Do you notice some pink in the sink when you spit out your toothpaste after brushing?
Do your gums bleed when you floss?
If your gums are bleeding constantly, you shouldn’t ignore it. Gums can bleed for several reasons, here’s what to do if you notice it…
Up Your Oral Hygiene Regime
A common cause of bleeding gums is plaque build-up. When plaque isn’t removed efficiently, it becomes harder and turns into tartar, which is a calcified material that plaque sticks to and continues to irritate the gums. This causes them to bleed and can progress into more advanced forms of gum disease. The best way to reduce plaque build-up is the improve your oral care regime.
Remember to brush for two minutes, twice a day, using an electric toothbrush if possible, with a fluoride toothpaste. You should floss every evening, or use TePe brushes between your teeth (ensure you use the correct size for the gap, ask your dental hygienist for help if you are unsure). Seeing your dentist on a regular basis – not just when a problem arises – is also a must to keep your mouth in shape.
Maintain a Healthy Diet
What and when you eat plays a key part in preventing your gums from bleeding. Foods that contain a lot of sugar or simple carbohydrates increase your risk for tooth and gum problems, as sugar creates an ideal environment for plaque to form. A low sugar, nutritious diet is key. Nutrients found in vegetables are ideal. You don’t have to cut out all the naughty things, but ensure you have a balanced diet and everything in moderation. Make sure you brush after snacks too, this will ensure the sugar isn’t hanging around.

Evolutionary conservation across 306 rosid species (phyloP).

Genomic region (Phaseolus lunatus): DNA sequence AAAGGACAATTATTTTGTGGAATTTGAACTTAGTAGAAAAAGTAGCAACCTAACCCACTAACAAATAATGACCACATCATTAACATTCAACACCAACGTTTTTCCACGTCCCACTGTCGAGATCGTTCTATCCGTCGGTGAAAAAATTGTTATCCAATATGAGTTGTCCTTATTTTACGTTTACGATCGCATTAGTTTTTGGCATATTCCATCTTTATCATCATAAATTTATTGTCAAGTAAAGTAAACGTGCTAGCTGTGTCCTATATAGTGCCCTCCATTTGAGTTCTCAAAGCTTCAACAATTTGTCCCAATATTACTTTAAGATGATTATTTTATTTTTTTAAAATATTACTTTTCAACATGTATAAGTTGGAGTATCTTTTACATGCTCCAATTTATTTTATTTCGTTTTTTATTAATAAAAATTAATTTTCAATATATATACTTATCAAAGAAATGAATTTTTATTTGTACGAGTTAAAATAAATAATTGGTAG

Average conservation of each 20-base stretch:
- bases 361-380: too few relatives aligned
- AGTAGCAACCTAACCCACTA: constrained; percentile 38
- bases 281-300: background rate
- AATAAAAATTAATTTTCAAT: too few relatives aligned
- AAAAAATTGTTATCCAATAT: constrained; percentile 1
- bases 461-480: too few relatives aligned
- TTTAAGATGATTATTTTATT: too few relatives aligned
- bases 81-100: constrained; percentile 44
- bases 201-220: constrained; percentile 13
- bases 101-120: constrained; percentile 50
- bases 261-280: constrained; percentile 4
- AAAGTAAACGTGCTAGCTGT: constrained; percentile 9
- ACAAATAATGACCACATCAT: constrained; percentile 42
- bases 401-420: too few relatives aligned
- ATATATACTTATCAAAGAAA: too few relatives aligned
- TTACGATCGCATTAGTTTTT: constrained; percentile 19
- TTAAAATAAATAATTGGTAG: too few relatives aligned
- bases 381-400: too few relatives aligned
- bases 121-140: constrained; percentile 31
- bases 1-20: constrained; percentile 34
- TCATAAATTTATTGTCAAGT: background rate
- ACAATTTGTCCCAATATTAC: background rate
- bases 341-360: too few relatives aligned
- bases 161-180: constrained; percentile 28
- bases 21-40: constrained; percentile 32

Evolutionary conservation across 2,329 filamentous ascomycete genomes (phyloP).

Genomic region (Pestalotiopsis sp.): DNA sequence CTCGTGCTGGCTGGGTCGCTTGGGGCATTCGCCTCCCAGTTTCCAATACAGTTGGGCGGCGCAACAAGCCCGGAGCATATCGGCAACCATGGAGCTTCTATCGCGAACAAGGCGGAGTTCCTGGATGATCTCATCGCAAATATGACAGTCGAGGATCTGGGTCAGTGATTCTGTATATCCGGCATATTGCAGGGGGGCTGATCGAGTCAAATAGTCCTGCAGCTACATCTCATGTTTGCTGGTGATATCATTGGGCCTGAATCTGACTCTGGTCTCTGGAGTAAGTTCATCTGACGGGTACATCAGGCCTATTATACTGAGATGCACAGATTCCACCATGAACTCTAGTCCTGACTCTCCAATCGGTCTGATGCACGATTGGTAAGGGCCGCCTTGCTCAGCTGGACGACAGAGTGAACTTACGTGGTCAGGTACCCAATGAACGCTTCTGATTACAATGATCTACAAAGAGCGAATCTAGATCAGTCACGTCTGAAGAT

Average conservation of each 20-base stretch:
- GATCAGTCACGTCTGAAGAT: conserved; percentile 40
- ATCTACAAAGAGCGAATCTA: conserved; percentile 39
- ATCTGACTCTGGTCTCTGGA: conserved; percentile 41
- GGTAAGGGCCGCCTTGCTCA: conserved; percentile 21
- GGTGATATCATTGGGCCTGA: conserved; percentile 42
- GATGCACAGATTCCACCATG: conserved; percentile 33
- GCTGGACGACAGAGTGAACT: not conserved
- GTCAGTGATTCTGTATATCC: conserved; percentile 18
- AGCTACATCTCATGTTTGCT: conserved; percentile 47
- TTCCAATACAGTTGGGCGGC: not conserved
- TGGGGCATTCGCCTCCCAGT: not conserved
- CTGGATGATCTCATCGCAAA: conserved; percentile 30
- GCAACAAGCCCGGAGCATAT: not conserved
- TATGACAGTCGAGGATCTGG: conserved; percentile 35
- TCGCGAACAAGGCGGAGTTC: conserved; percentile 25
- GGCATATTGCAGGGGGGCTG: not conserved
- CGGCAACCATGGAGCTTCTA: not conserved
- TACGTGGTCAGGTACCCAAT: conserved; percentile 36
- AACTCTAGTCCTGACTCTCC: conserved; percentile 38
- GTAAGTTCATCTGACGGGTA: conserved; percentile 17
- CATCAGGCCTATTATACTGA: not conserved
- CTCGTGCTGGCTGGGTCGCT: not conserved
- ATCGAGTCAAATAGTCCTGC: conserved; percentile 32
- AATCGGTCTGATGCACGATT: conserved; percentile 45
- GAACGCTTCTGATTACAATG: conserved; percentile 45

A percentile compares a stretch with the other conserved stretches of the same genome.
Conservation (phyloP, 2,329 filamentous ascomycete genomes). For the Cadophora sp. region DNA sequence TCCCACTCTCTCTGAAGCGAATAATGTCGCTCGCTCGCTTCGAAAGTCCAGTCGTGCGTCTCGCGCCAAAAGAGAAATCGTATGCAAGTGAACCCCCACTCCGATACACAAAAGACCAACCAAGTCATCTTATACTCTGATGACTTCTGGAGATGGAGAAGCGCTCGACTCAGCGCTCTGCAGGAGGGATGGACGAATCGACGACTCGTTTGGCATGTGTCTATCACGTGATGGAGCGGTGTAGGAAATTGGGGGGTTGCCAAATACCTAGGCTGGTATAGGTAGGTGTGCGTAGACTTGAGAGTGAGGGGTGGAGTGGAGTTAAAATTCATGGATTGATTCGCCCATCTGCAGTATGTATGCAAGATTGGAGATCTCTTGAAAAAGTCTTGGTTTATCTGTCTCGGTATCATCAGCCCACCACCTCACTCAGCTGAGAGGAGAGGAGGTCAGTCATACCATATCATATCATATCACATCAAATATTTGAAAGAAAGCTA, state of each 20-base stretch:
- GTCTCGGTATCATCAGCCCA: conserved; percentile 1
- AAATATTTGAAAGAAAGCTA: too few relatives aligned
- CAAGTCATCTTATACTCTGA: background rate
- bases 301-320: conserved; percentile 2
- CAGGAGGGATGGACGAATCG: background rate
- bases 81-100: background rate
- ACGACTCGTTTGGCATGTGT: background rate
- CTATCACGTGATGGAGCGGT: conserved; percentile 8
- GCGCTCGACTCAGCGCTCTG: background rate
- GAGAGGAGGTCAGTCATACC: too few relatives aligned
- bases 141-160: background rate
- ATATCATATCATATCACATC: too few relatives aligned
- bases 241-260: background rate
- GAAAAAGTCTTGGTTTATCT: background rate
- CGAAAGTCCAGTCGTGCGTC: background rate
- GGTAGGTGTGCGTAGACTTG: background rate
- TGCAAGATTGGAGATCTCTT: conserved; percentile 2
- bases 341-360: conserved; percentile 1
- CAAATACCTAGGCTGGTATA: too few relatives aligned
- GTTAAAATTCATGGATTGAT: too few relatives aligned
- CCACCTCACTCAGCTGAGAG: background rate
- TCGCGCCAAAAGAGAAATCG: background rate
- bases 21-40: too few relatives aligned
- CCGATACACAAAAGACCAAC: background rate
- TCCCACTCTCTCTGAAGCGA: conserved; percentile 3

Are You Taking Any Medication?
Certain medicines can make your gums susceptible to bleeding. Some over-the-counter pain killers such as aspirin, thin the blood and therefore can increase bleeding. If this is the case, speak to your doctor who may be able to suggest an alternative or change the dosage where possible. Always talk to your doctor if you think a medication is causing side effects, even if they seem mild.
Visit Your Dentist Regularly
It is essential to maintain regular check-ups at your dentist, as they not only check the teeth in your mouth, but the soft tissue as well (cheeks, tongue, palate and gums). Your dentist may also take x-rays of your teeth. The examination will determine if and what treatment may be necessary to reduce your bleeding. This could mean regularly visits to the dental hygienist, or a referral to a specialist periodontist. A periodontist is a dentist who specialises in gum disease.
In some cases, bleeding gums is minor, in other instances professional treatment may be required. Either way, with the right diagnosis and personal care, bleeding gums can become a thing of the past.